Starting off as a community māra kai (food garden) at a local kura (school), Common Unity has flourished into a community-based urban development project that grows food, skills, leadership and enterprise.
From their site The Remakery at 310 Waiwhetū Road, Fairfield, Common Unity supports the Te Awa Kairangi ki Tai / Lower Hutt community through:
- The Remakery Grocer – a low-cost, plastic-free grocery store.
- Recycled Rides – a community bike library offering rescued, fixed-up bikes.
- The Remakery Kitchen– offering plant-based whole foods at low cost, plus locally grown kai, a vegetarian menu (with plenty of vegan options) based on seasonal produce, and more (embracing vegan kai is a fantastic way to reduce your carbon footprint!).
- Compost Hub – a place where you can drop off your food waste, which will in turn be used to grow new food for the community.
- The Remakery Café – kai made from scratch and coffee which the community can enjoy in the cafe’s gardens, lounge and library.
- And more!
Visit www.commonunityproject.org.nz for more information.
Want to recycle something that doesn’t go into your yellow-top recycling bin? Take it to Earthlink!
Based at 25 Peterkin Street in Taitā, Earthlink is a hub of recycling innovation and success. They’ll take:
- Electrical goods
- Sporting goods
- White goods
- Rinsed Tetra Pak cartons (e.g. milk, juice)
- Motorised equipment
- DVDs and Blu-rays
- Metal lids
and MUCH more, sometimes depending on the condition.
What’s more, recycling is only one part of what these legends do! Earthlink is a not-for-profit charity supporting those in our community who struggle to get into work, as you can see in this video.
The team are building close and lasting relationships with the wider community through work that “promotes the health of our people and the health of our environment”.
The Earthlink shop sells a huge variety of recycled goods for you – at a bargain! – to take home and enjoy, items which the team have fixed, cleaned or rebuilt entirely. From gardening gear and electronics to kitchen utensils and DVDs, there’s something for everyone. Not to mention FREE BOOKS.
The shop is open on weekdays from 10am – 4pm, Saturdays from 10am – 3pm, and closed on Sundays.
Head over to www.earthlink.org.nz for the full story, or give them a call on 04 5677 111.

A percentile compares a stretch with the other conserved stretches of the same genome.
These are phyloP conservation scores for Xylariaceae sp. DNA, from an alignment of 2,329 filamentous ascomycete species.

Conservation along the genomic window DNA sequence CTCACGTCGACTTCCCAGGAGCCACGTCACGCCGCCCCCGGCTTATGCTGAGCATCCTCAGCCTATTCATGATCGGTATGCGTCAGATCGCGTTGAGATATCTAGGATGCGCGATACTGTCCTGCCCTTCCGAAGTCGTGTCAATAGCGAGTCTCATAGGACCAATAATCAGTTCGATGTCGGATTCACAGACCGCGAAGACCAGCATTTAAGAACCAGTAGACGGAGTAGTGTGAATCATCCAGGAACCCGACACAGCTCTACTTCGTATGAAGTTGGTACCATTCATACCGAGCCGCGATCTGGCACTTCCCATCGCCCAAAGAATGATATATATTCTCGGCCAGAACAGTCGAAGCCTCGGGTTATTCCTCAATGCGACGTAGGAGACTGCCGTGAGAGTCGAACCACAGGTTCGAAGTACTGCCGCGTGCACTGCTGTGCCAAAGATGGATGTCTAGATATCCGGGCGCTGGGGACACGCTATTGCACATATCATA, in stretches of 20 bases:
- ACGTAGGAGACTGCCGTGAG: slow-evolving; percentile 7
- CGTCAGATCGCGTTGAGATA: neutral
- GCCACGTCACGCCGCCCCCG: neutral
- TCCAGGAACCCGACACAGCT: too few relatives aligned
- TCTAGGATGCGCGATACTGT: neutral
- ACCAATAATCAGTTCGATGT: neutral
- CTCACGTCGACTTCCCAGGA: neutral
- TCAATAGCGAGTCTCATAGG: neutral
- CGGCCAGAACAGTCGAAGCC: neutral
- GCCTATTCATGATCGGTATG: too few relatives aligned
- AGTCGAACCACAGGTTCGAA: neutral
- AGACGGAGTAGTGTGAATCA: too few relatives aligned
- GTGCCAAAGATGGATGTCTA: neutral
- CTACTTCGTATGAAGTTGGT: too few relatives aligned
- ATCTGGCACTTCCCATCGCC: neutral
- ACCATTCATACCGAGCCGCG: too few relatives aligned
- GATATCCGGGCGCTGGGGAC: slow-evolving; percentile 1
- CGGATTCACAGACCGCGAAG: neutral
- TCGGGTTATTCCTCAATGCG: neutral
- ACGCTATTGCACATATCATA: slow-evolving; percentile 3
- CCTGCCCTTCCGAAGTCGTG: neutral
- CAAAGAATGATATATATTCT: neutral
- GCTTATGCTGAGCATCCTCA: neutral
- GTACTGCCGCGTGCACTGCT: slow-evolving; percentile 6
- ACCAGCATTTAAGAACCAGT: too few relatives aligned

Endo Warriors Aotearoa supports people with endometriosis and fights period poverty with sustainability in mind. They offer free single-use & reusable period items to people who menstruate at (stocks pending):
- Koraunui Stokes Valley Community Hub (single-use period items)
- Walter Nash Centre (single-use & reusable period items)
- Morea library (single-use period items)
- Eastbourne Community Library (single-use period items)
- The Lower Hutt War Memorial Library (single-use period items)
- Naenae Community Library (single-use period items)
(Endo Warriors Aotearoa also have locations throughout Wellington, Porirua and surrounding areas.)
Visit www.endowarriorsaotearoa.com for more information.
With 36 Enviroschools throughout Te Awa Kairangi ki Tai, and 143 across the Wellington region, this organisation is empowering our young people to design and lead sustainability projects with passion and expertise.
Enviroschools is a nationwide programme supported by Toimata Foundation, with Te Mauri Tau as a founding partner, and boasts a large network of regional partners. In this programme, early childhood centres and schools commit to a long-term sustainability journey, where tamariki/students connect with and explore the te taiao (the environment), then plan, design and take action in their local places in collaboration with their communities.
With such emphasis on protecting and celebrating out natural world, Enviroschools spend a lot of time on waste-reduction, sustainable communities, ecological building, learning for sustainability , and more. On top of taking direct action against the climate action immediately, it’s vital that we prepare tamariki and rangatahi with the skills and knowledge to build a greener, more sustainable future. As such, to say that Enviroschools are doing important work would be an understatement!
Visit www.enviroschools.org.nz for more information.
Got batteries and / or electronic waste that you need to get rid of? Take it to ITRecycla in Gracefield!
Experts in technology-recycling and certified secure data destruction, ITRecycla recycles computer and electronic waste, surplus computer equipment, and redundant IT peripherals. This minimises the impact of such items on the environment, reusing 99% of materials and keeping hazardous substances out of te taiao (the natural world) of Aotearoa.
Remember, lead acid batteries for cars or lithium-ion batteries (and anything other than standard household batteries) cannot go into either your red-lid rubbish bin or yellow-lid recycling bin as they present a dangerous risk of fire.
While standard household types (AA, AAA, C, D etc) batteries can be put into your rubbish bin, there's the chance that, when they go to landfill, they may lead to a toxic soup called leachate getting into the ground water, contaminating the supply. As such, we highly recommend ITRecycla’s battery-recycling
Let’s stop batteries and electronic waste from going to landfill. Find out more about ITRecycla at www.itrecycla.co.nz or call 04 5896293.
Take a book, read the book, bring the book back - it doesn't get much more sustainable than that!
The hubs and libraries across Te Awa Kairangi ki Tai / Lower Hutt are brimming with free entertainment and education that won't add to your carbon footprint.
They even offer a wide variety of services and extra resources. Check out all of Lower Hutt's hubs and libraries here.